Dollar Tree said it was only doing what the insurance company said it should do, apologized, and compensated the son. The reversal was attributed to Internet social media and other public pressure. (Nordette in comments on first Marriott post.)
2.) The case of Debbie Shank vs. Walmart
Shank was a Wal-Mart employee who suffered brain damage after a car accident involving a truck. Wal-Mart's health plan paid for her health care; however, after the trucking company paid damages to the Shanks that would help with Debbie's long-term care, Wal-Mart stepped in and demanded she and her family reimburse the company for health benefits already paid.
According to CNN:The Shanks lost their suit to Wal-Mart. Last summer, the couple appealed the ruling -- but also lost it. One week later, their son was killed in Iraq.
"They are quite within their rights. But I just wonder if they (Wal-Mart) need it (about $400K) that bad," Jim Shank said.
In 2007, the retail giant reported net sales in the third quarter of $90 billion.
Legal or not, CNN asked Wal-Mart why the company pursued the money.
Wal-Mart spokesman John Simley, who called Debbie Shank's case "unbelievably sad," replied in a statement: "Wal-Mart's plan is bound by very specific rules. ... We wish it could be more flexible in Mrs. Shank's case since her circumstances are clearly extraordinary, but this is done out of fairness to all associates who contribute to, and benefit from, the plan."
Jim Shank said he believes Wal-Mart should make an exception.
"My idea of a win-win is -- you keep the paperwork that says you won and let us keep the money so I can take care of my wife," he said. (CNN)
After public pressure, Wal-Mart decided to let the Shank family keep the money. From CNN's follow-up: "Occasionally, others help us step back and look at a situation in a different way. This is one of those times," Wal-Mart Executive Vice President Pat Curran said in a letter. "We have all been moved by Ms. Shank's extraordinary situation."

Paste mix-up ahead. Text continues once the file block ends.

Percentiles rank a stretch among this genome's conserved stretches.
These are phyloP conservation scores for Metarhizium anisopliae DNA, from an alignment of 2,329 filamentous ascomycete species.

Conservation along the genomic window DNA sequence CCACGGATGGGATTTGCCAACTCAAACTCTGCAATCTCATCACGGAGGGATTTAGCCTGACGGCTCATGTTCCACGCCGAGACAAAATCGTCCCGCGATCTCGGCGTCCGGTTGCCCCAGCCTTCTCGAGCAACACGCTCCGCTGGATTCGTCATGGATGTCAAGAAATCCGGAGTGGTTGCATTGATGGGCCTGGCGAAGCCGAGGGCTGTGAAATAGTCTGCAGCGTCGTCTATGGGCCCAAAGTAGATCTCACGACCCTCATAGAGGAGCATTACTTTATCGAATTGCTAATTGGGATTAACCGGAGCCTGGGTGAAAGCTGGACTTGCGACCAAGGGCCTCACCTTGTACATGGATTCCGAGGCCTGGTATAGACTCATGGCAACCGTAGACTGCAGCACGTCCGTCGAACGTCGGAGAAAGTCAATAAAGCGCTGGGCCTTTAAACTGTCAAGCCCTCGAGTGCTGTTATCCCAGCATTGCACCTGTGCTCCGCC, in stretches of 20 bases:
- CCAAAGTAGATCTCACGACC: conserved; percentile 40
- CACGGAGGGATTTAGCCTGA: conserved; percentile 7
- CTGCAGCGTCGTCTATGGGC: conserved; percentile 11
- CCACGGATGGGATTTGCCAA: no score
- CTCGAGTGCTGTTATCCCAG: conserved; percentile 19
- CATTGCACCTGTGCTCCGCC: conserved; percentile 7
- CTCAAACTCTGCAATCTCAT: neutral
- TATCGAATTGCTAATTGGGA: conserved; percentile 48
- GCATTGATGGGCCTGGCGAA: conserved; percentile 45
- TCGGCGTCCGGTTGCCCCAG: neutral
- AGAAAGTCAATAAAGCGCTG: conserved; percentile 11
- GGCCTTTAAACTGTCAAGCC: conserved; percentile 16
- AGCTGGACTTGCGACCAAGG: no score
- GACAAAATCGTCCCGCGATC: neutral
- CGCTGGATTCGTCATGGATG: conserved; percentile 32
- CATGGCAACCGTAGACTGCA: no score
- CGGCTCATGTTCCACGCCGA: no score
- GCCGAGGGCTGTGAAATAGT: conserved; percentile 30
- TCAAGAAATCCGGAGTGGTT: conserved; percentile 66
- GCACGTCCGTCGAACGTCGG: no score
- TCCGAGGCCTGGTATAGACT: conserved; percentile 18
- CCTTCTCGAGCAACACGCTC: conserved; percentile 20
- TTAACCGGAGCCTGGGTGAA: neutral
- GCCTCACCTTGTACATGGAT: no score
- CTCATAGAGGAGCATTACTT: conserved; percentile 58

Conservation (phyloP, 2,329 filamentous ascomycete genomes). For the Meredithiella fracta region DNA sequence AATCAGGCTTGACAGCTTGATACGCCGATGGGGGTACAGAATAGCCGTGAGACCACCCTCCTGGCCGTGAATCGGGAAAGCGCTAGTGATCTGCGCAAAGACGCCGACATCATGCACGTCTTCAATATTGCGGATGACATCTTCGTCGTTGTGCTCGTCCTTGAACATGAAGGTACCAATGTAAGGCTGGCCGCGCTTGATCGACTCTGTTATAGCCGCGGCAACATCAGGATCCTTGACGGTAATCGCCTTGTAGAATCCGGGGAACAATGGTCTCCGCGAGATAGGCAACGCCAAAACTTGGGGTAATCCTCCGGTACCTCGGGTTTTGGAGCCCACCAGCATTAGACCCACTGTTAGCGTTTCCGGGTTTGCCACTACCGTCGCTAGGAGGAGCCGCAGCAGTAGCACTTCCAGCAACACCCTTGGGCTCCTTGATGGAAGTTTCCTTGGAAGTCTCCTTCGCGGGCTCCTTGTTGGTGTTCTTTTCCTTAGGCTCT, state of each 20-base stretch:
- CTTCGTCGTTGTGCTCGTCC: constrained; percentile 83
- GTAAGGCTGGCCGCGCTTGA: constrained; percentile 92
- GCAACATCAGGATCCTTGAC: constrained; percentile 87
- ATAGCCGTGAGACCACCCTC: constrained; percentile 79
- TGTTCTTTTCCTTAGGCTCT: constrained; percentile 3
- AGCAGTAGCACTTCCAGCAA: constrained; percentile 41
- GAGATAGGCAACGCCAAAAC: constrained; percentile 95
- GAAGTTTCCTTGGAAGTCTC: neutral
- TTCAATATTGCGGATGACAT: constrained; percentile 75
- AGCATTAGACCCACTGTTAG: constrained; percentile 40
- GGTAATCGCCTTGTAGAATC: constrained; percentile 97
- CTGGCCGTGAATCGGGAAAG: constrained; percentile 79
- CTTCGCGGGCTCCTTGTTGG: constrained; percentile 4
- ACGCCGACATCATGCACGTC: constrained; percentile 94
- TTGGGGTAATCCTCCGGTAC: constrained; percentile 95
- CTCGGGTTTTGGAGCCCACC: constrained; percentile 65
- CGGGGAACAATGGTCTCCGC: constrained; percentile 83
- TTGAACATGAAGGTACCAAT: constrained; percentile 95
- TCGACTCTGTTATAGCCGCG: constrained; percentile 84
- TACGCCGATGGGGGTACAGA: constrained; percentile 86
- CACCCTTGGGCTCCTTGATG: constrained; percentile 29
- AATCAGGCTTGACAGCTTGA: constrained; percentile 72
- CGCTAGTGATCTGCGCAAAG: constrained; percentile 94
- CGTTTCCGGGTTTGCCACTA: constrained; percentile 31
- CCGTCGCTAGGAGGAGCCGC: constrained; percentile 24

3.) Robin Beaton vs. Blue Cross, Blue Shield
As reported by Time, "When Health Insurance Isn't Health Insurance," In May, 2008, Robin Beaton, a retired registered nurse from Waxahachie, Texas, went to her dermatologist to be treated for acne. He mistakenly wrote down something on her chart that made it appear that she might have a pre-cancerous skin condition.
Not a big deal, right? It shouldn't have been, except that soon after that, she was diagnosed with something far more serious--invasive and agressive breast cancer.
Using the doctor's note, Blue Cross went back in her records five years to find a way not to pay the claim.
From Time's story:What Robin went through after that was a nightmare, one she tearfully described Tuesday morning in front of the House Energy and Commerce Committee's oversight and investigations subcommittee. "The sad thing is, Blue Cross gladly took my high premiums, and the first time I filed a claim and was suspected of having cancer, they searched high and low for a reason to cancel me," said Robin, whose hair is just beginning to grow back in from chemotherapy.
4.) Jane Doe vs. Carleton University, Canada
This case is similar to the Marriott case. From CU: We're Asking For It, a blog started to protest the university's defense language, Carleton University is being sued by the woman who was brutally sexually assaulted in 2007. In response, the university states that the victim's injuries were "caused or contributed to by the Plaintiff through her own negligence... she was not keeping a proper lookout for her own safety."
Regarding private, for-profit health insurance, I've said before that I think it's more of a scam than a service. According to a Paul Krugman opinion piece at The New York Times, about 30 percent of health insurance premiums go to underwriting where people sit around figuring out how to deny customers' claim.
Health insurance companies aside, as I consider the Dollar Tree case--if you had not been black you would have not been stabbed and so we don't have to pay--the Carleton University case and the Marriott case--if you'd watch where you were going and behaved differently you wouldn't be raped--I wonder what's up with these "blame the victim" defenses? Blaming the victim is self-protection 101 in our society, but why can't lawyers, with all their education, rise above this primal instinct?
While Marriott says it asked for the defense to be withdrawn weeks ago before the public outrage surfaced, which included a petition from MomsRising that quickly accumulated signatures this weekend, I'm sure the anger and threats to boycott the hotel chain expedited the corporation's public disapproval of such a shameful defense. We will have made real progress when insurance companies and major corporations stop using "blame the victim" completely.
Nordette Adams is a BlogHer.com CE and is the African-American Books Examiner at Examiner.com. Keep up with all her writing adventures through Her411.com.